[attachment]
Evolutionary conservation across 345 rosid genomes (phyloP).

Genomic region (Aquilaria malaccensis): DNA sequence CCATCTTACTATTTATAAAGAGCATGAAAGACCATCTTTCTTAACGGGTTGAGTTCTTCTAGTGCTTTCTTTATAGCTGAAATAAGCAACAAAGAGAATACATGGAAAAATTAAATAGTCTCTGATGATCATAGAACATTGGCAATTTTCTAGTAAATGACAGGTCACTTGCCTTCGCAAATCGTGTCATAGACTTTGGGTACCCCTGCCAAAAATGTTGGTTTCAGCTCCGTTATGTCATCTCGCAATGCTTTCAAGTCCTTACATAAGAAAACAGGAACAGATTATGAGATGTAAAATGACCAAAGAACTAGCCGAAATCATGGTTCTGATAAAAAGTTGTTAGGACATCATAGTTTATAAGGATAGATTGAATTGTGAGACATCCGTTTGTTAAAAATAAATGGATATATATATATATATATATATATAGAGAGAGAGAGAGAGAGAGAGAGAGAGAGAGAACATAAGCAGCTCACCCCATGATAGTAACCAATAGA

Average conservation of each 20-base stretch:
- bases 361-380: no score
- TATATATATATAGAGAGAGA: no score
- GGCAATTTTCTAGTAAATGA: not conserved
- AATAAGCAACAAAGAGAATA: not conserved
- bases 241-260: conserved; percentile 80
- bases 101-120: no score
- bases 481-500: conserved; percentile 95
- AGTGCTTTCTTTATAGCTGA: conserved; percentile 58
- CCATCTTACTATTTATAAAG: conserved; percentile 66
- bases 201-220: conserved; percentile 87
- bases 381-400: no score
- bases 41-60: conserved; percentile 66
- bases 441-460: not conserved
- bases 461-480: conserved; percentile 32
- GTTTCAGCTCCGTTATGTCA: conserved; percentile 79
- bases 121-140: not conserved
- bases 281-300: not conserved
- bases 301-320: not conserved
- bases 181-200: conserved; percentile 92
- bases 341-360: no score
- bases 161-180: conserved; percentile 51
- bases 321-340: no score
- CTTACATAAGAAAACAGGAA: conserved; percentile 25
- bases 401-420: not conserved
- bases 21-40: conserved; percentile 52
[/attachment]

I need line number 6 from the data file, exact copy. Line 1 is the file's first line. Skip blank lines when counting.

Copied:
- GGCAATTTTCTAGTAAATGA: not conserved